When I met President Vaclav Havel last month, the coincidence of Havel's painful political journey from the Prague uprising of 1968 and the path of the SDLP from the Civil Rights marches in the same year through to the present day struck me. And it was not just the parallel of timeframe, there was also a more profound parallel of utter adherence to the political path of consent and dialogue, defiant of all other means and methods.
Thirty years is a long time to wait, and one can be forgiven for wanting to "nudge history forward" as Havel puts it. But if we cannot nudge it forward, neither can we permit history to be nudged backwards to the days before 1968, the days of O'Neill and Lemass. The scope of cross-Borders matters considered in their January 1965 Belfast meeting is worth recalling - tourism, health, trade, electricity, agriculture.
At Sunningdale in 1973, the agreement for North/South development again included all those items in the O'Neill-Lemass list, i.e., tourism, health, trade, electricity, agriculture - and added environment, natural resources, fisheries, roads and transport, sport, culture and the arts.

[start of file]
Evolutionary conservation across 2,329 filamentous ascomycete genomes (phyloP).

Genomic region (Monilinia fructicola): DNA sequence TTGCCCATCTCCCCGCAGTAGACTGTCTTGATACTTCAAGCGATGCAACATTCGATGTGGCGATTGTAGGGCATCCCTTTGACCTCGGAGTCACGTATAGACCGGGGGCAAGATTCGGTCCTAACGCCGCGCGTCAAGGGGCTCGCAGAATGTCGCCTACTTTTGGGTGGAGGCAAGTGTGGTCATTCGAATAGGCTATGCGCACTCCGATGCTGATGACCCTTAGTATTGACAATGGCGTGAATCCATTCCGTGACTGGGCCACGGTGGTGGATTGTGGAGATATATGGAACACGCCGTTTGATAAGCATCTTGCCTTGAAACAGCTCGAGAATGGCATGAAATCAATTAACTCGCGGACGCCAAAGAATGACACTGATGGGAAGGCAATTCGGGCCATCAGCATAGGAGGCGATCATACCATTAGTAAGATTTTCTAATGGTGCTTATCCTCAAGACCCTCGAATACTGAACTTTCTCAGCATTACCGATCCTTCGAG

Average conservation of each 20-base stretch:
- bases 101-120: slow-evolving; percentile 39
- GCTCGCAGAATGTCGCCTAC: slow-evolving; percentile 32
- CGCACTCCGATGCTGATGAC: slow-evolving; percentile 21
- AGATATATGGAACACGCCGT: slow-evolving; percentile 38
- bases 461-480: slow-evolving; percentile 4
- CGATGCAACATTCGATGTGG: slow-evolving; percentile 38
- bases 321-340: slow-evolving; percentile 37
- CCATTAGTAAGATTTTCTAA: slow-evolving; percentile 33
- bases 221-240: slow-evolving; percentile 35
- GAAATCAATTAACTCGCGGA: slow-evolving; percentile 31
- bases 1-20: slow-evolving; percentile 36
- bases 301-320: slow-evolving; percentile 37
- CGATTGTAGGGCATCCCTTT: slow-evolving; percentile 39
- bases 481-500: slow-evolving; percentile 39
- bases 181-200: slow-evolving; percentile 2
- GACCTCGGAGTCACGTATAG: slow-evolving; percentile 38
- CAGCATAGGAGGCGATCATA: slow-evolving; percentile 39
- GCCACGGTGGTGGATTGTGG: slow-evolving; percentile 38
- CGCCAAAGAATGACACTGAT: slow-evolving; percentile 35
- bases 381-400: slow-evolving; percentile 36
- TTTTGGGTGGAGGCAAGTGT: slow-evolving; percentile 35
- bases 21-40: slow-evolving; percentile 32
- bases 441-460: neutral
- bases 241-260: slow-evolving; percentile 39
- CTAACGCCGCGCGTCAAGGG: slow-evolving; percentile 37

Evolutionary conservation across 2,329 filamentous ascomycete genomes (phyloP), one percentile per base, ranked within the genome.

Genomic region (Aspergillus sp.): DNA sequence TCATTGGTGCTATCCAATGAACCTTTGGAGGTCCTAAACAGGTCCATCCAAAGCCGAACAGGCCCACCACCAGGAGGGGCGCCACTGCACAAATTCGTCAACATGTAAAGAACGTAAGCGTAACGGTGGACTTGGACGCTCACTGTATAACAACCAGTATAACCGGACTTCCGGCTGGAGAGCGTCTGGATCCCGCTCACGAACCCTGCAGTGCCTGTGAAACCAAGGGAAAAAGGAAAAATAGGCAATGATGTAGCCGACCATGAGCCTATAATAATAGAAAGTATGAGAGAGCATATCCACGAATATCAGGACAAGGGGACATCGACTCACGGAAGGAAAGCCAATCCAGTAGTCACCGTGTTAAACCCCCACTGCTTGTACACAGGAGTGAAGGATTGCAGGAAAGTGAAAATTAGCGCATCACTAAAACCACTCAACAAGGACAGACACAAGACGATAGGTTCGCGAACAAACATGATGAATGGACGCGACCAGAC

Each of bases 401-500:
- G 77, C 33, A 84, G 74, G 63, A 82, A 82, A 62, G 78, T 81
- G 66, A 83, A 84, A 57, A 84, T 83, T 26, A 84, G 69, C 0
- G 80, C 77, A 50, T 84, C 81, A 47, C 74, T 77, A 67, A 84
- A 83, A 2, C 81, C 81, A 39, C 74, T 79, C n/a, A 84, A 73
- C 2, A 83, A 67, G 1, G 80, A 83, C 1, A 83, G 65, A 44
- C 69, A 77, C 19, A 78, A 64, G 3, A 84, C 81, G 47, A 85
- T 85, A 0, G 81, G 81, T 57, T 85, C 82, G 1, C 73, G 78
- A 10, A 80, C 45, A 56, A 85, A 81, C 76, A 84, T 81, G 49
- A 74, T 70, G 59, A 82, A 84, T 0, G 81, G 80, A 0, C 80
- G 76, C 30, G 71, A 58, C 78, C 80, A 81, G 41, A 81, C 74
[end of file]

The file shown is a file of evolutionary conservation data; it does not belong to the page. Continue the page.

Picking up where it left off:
Does anyone believe, after all that has happened, with the creation of an inclusive executive, the recognition of the full equality of the Irish identity and the establishment of a North-South Ministerial Council that we would ever settle for less than what was on offer in 1965?
How could we when we also reflect on the momentous changes brought about in Europe?
The year of Sunningdale, 1973, was also Ireland's first year, North and South, of membership in the European Economic Community (EEC) as it was then called. Twenty-five years later, in a European Union with a single market, and common policies in every aspect of socio-economic life, is it realistic to set the boundaries of co-operation at anything less than agreed in 1973 or even 1965?
Does anyone doubt that a tourism body covering the entire island would bring more tourists here?
Does anyone doubt that an inward investment body for the entire island would attract more investment to the North?